Wednesday, January 18, 2012

SOBuzz: Music Licensing Break-Down

I will dance to a different drum...
unless that drum beat is owned by BMI.
It's that time of year again... music licensing!  If you're like my dance studio, you may have recently gotten an invoice from ASCAP and are contemplating hiring a band of musicians just so you don't have to pay the necessary evil that is music license fees every year.

(Dear ASCAP, BMI & SESAC... just kidding - I will still be paying you this year!)

I get many requests for what I actually pay for my studio's music license, so I thought why not do a post now?

Before you scroll down further, if you're a new dance studio owner, fitness instructor or dance teacher and want more information about WHY we you may need to pay music license fees, check out my previous posts on music licensing:
  • License-Free Alternatives - really don't want to pay BMI, SESAC or ASCAP?  Use only live musicians or license-free music.  Check out the pro's and cons here.
Ok.  All studied up?  Alright, let's move on to the money.

If you are a dance studio owner, most of the music licensing companies will charge you according to how many students you have or the square footage or number of locations you run.

According to BMI:  Your annual fee is based on the average number of different students per week, the square footage of your studio and whether the music was instructional only, both instructional and background, or background only.  Click here to open BMI's dance studio music agreement for the full set of fees.

BMI seems to be the most expensive of the three major licensing companies for mid-size studios (100-300 students).  The cheapest rate is $87/year and that is for studios with less than 60 students for background music only (such as in the waiting room or locker room).  If you are using music for instructional use (in class), the rate jumps to $167/year.  Add more students and more rooms and it quickly increases to over $1000 for studios with more than 300 students and multiple levels.

According to SESAC:  Your annual fee is based on the number of locations you have and the state you live in (for U.S. licenses).  You can download SESAC's music license agreement directly from their website to see the fees.  For example, in New York state the 2012 fee is $104.00 per location.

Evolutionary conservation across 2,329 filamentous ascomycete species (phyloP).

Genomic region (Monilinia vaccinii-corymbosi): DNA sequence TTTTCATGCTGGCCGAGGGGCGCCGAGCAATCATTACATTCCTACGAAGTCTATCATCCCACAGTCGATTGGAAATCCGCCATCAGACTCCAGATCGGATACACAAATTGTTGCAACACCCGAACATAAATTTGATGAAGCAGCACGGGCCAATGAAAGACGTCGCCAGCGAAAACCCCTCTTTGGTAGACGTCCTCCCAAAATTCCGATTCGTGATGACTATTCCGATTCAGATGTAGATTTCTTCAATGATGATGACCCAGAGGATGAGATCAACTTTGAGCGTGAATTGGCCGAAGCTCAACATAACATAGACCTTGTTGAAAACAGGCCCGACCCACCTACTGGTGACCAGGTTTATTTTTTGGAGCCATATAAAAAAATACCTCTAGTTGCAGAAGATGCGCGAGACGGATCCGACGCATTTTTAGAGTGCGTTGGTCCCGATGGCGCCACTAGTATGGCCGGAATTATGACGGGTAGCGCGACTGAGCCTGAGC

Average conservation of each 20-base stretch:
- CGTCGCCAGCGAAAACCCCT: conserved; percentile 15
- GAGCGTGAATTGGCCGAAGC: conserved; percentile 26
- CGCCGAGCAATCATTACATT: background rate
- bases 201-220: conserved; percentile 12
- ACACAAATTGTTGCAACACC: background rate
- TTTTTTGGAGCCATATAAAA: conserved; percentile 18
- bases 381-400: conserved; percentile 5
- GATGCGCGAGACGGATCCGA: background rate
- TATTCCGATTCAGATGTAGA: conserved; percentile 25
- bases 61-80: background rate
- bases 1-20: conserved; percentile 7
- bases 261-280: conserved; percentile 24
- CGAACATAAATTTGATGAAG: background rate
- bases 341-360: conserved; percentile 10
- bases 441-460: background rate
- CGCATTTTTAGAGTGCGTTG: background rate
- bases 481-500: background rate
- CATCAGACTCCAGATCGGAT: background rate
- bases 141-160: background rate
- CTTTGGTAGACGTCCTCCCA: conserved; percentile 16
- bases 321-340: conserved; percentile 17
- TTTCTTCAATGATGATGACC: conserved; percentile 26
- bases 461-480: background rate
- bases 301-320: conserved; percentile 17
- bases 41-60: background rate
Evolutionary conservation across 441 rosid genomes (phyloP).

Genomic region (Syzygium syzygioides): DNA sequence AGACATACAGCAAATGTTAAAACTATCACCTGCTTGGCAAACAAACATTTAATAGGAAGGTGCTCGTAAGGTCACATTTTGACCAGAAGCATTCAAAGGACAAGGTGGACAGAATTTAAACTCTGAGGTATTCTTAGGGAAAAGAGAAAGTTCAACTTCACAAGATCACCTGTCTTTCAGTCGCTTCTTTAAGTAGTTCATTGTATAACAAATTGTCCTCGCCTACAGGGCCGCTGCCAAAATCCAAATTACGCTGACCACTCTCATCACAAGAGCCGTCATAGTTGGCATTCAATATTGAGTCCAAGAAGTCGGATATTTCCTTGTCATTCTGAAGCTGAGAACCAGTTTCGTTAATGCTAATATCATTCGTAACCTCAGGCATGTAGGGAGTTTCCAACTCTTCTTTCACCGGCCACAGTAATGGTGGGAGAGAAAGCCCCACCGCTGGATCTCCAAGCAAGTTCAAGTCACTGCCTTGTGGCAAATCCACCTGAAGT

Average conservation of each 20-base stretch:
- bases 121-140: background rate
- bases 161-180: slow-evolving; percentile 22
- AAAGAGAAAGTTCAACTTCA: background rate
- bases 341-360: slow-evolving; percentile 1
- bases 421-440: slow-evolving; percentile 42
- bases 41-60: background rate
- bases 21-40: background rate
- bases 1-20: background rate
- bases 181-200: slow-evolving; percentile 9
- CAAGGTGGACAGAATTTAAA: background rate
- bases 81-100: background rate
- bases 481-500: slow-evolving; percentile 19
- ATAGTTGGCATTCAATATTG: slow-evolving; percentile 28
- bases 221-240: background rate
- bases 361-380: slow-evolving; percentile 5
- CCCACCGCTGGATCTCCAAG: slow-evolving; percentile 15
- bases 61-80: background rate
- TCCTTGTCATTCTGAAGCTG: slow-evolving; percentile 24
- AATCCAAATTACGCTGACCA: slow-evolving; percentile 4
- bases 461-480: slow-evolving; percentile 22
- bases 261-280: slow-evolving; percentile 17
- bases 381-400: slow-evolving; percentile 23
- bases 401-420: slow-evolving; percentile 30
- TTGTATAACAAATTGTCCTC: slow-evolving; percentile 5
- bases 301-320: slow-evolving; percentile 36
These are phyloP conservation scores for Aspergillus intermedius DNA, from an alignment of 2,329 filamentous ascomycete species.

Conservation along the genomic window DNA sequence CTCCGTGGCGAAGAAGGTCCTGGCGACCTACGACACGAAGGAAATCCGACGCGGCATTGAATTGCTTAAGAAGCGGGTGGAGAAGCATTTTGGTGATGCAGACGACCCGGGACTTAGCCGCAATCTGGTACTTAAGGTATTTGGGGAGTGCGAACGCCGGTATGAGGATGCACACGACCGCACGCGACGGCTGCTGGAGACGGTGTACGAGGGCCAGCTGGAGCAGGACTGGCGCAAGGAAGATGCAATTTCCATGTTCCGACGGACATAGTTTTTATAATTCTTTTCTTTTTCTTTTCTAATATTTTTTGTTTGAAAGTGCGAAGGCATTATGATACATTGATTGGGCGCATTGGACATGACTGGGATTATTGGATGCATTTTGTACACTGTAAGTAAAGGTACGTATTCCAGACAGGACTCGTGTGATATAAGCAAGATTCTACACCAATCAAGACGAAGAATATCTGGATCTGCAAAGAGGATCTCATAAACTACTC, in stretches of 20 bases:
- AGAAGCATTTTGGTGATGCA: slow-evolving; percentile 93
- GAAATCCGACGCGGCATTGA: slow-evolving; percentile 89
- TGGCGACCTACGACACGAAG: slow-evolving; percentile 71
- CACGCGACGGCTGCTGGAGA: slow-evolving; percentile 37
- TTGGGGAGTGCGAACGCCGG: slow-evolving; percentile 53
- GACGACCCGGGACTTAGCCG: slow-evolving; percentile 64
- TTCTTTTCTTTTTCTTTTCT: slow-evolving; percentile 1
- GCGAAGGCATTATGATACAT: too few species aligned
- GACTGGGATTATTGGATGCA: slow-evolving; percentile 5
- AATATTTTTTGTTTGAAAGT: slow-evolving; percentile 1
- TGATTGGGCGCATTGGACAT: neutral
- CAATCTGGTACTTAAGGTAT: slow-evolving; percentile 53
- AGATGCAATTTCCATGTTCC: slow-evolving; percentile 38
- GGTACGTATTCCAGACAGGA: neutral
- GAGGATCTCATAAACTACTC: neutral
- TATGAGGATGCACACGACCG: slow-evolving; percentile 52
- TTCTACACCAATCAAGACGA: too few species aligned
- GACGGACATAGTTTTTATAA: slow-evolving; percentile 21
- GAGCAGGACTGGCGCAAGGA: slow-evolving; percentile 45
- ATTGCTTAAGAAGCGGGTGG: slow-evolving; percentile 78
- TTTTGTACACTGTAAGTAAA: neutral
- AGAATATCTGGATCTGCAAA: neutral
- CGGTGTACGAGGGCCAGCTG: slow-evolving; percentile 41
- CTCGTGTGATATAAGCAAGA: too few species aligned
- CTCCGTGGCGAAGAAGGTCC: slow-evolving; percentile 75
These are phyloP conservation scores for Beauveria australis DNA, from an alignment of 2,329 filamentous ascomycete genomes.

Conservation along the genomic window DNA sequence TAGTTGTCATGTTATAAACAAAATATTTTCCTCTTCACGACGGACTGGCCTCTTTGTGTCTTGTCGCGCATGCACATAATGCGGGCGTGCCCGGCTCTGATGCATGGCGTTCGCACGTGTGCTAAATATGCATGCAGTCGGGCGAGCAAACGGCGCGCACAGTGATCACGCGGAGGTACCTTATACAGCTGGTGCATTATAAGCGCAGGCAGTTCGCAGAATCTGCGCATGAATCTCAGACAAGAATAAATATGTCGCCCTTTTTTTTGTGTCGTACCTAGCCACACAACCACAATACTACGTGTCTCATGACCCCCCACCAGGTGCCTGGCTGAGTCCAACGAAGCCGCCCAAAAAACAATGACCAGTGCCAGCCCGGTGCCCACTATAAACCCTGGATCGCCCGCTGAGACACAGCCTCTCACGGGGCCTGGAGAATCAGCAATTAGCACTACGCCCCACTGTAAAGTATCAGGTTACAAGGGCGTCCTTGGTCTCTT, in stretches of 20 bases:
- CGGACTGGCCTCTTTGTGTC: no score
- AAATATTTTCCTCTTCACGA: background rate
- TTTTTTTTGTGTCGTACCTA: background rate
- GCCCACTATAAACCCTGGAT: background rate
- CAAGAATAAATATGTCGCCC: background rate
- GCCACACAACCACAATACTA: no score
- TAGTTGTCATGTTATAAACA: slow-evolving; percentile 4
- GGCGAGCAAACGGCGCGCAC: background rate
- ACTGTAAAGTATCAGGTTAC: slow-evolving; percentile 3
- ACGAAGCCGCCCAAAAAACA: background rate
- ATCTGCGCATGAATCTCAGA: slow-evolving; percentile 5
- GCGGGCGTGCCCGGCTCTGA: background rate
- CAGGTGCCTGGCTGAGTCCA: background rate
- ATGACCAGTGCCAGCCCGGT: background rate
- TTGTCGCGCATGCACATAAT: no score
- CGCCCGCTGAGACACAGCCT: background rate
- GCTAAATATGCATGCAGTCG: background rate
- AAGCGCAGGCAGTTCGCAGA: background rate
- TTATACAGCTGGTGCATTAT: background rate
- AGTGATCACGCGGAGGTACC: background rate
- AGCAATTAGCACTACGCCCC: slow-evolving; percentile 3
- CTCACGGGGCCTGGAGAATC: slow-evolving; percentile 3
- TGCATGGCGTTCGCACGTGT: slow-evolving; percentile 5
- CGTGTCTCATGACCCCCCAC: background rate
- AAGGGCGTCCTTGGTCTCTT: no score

According to ASCAP: ASCAP's fee schedule is not available online.  You can read the FAQ's here.  Based on my invoice, the fee is based similar to BMI's fee schedule - it is dependent on the number of students you have.

The best I can tell you is that for 2011, if I divided my rates by the number of students I had, I paid the following per student:
ASCAP - $0.60 / student
BMI - $0.48 / student
SESAC - $0.30 / student

Do with this information what you will - leave your comments below!


  1. so... how do they know how many students, rooms, locations etc... are they auditing you?

  2. While I don't think they would send anyone out to actually check out your studio (anyone know the answer here?), the internet makes it very easy to Google a business and see pictures, locations and possibly take a guess at how many students depending on what's on your website.

  3. yes, they do actually just drop in at venues to see what music is being played. they do not give you the option to stop playing copyrighted music. they give you a choice of paying what they decide you owe or they will take you to court. these folks get a percentage of what you have to pay so they have a vested interest in getting money out of you. they often read the local newspapers, see flyers about events around town, etc, and then go in and record whatever music you're playing. if there's even 1 song on their list, then you owe them the money.


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